OPINION: Grandparents are the most popular providers of childcare in Australia today. This reliance on them exposes weaknesses in current labour market and childcare policies.
Increasing workforce participation by mothers and older people have been the dual goals of policy for some time, particularly as the population ages. What is overlooked is that these policy priorities place increasing, and competing, pressures on one group of older Australians – grandparents who provide childcare.
Boosting workforce participation among women and older people is essential to Australia’s future prosperity, according to the 2015 Intergenerational Report. In a speech the week before its release, the then-treasurer, Joe Hockey, said:
How can we contribute more and get more from a nation that has given us much over such a long period of time?
Increasing the workforce participation of women and older Australians, Hockey said, can provide a huge boost to our economy.
But that participation depends heavily on the childcare that grandparents provide. In 2014, approximately 837,000 children received childcare from their grandparents. This is many more children than in any other form of care, including long day care or before- and after-school care. Grandmothers provided most of this childcare.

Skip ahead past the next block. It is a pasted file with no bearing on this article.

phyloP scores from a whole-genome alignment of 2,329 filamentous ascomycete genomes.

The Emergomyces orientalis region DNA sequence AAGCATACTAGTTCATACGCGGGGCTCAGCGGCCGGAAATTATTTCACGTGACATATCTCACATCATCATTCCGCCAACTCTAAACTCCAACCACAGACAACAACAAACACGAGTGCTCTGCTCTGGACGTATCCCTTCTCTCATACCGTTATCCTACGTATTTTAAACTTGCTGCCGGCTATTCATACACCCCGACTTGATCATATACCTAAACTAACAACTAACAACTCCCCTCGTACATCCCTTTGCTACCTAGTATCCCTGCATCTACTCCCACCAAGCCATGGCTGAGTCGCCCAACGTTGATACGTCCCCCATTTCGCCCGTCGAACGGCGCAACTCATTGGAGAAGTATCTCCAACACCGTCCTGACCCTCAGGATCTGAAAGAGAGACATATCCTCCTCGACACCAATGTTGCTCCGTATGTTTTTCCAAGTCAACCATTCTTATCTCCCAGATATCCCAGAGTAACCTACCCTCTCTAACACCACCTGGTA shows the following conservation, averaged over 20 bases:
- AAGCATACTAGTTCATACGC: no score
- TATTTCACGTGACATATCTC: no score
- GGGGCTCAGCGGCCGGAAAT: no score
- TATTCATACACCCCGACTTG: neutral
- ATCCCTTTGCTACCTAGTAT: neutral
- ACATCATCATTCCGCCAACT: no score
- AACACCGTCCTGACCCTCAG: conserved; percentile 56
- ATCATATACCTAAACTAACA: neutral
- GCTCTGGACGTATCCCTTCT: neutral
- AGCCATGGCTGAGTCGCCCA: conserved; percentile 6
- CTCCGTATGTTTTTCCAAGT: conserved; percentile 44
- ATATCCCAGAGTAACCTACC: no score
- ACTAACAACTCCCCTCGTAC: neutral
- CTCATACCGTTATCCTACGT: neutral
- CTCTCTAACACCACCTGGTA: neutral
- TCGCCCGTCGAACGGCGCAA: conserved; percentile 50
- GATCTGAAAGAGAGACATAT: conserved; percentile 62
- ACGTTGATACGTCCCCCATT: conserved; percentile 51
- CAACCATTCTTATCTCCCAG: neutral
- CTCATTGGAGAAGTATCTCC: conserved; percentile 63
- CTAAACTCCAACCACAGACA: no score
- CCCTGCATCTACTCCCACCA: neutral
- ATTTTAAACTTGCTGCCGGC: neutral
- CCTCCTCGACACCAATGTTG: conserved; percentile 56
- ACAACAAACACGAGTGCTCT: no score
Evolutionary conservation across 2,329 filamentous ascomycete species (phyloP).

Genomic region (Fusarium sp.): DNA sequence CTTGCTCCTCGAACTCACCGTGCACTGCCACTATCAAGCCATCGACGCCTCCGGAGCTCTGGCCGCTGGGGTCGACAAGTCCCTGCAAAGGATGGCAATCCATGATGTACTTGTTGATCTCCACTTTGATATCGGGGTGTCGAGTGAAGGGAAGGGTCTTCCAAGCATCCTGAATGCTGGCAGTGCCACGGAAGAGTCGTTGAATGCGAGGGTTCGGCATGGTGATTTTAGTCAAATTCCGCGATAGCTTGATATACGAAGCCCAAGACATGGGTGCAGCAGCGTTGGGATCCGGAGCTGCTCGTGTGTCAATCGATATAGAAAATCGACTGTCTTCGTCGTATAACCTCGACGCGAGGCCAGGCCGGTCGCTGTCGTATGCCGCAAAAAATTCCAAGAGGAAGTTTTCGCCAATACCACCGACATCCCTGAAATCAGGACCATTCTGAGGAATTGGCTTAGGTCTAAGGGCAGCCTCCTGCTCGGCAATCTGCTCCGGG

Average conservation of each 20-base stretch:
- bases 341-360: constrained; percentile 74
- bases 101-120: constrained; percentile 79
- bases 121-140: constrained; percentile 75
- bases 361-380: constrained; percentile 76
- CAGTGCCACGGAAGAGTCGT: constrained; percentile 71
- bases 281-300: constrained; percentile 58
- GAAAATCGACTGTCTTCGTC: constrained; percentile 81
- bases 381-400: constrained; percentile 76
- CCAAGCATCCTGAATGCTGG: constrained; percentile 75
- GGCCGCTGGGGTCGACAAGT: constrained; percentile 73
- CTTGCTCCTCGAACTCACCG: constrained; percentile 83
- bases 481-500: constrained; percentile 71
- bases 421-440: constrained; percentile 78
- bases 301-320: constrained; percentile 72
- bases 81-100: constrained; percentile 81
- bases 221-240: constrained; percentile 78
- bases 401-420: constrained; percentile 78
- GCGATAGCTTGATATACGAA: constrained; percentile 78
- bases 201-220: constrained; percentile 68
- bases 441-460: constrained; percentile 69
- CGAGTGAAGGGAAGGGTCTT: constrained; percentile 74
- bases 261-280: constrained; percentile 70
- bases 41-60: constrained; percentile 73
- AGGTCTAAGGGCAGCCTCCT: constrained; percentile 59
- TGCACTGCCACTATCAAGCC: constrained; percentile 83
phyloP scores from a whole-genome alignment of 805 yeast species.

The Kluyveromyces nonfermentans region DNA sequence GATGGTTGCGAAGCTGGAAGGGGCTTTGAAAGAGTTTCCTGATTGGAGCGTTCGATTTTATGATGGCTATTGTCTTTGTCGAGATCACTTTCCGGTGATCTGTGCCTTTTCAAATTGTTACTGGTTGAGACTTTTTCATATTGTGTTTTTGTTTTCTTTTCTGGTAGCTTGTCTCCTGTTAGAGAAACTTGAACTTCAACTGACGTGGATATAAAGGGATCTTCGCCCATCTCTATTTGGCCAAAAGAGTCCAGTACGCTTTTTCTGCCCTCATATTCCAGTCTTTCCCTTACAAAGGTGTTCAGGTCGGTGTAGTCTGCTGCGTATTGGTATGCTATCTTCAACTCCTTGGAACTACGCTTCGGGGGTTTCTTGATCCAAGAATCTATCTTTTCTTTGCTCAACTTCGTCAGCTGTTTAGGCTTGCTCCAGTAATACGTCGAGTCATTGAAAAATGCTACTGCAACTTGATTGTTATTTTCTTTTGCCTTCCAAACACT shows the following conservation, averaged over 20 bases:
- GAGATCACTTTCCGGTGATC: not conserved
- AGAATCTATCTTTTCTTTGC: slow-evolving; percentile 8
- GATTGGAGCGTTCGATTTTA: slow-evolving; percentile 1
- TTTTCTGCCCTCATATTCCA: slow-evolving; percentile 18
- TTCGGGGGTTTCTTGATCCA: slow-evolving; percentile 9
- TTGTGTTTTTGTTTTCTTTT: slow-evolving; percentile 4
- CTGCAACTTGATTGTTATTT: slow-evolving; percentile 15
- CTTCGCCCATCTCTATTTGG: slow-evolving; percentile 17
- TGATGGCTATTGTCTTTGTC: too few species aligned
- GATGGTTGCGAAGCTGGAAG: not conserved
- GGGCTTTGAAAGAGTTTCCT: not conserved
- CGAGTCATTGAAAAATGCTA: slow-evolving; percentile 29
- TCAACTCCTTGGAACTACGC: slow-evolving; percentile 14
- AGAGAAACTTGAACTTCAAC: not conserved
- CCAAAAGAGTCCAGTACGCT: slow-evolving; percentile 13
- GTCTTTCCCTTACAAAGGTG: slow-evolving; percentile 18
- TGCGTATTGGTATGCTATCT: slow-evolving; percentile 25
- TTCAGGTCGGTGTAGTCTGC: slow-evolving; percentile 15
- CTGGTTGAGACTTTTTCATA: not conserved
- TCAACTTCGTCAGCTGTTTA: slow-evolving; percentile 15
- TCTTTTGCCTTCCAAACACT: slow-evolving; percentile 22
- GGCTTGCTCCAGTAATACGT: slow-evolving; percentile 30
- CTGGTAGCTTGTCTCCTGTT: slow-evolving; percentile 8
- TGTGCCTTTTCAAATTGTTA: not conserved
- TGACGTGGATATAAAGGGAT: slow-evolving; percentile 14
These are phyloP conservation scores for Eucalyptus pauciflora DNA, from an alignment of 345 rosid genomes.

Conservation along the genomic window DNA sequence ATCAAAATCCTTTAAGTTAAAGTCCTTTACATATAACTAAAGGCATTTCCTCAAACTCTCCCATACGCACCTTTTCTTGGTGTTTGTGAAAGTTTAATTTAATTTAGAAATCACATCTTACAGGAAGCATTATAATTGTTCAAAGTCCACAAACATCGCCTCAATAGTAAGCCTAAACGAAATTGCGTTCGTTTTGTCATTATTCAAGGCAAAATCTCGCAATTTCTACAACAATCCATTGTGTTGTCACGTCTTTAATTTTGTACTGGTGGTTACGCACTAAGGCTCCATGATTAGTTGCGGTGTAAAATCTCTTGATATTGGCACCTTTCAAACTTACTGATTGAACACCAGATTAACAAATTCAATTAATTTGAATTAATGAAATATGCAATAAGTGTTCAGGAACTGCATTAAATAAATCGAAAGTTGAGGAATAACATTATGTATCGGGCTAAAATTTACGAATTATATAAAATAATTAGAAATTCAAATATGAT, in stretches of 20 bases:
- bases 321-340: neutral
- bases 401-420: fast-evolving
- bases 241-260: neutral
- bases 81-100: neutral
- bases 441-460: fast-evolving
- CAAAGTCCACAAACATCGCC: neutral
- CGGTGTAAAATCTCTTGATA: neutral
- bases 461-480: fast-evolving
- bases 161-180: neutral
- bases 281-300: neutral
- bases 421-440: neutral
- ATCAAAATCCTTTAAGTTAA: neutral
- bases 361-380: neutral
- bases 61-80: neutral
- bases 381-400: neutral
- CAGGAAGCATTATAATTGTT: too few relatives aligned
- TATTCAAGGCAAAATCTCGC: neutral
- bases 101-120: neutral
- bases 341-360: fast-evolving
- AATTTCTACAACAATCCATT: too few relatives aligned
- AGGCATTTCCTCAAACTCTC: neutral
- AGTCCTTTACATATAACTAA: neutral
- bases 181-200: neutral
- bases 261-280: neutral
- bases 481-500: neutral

Increased maternal labour market participation, coupled with a lack of affordable and available formal childcare, is likely to result in continued reliance on grandparents for childcare.
At the same time, measures to boost employment and delay retirement among mature-age Australians place pressure on many grandparents to work longer and harder. The former policy priority places pressure on grandparents to provide more care; the latter asks them to undertake more work.
Grandparents reorganise own working lives
How do grandparents perceive and navigate the twin demands of childcare provider and mature-age worker? New research I conducted with my colleague Bridget Jenkins for the National Seniors Productive Ageing Centre suggests that many grandparents who regularly care for their grandchildren reorganise their working lives considerably to do so.
Among those surveyed, 70% altered the days or shifts they work, 55% reduced their working hours and 18% even changed their job because of their caring commitment. In addition, grandparents regularly accommodate atypical, short-notice requests for care – such as when a child is sick or a parent is suddenly called into work.
Their care commitments also affect the way they use their workplace entitlements. Many organise their leave or request flexible work arrangements to accommodate the care of grandchildren. More than 40% reported finding it difficult to juggle the competing demands of work and care.
One-third of grandparents surveyed also reported that their childcare commitment changed the timing or expected timing of their retirement. For many others, while providing regular childcare is not the only factor, it figures heavily in shaping their decision to retire.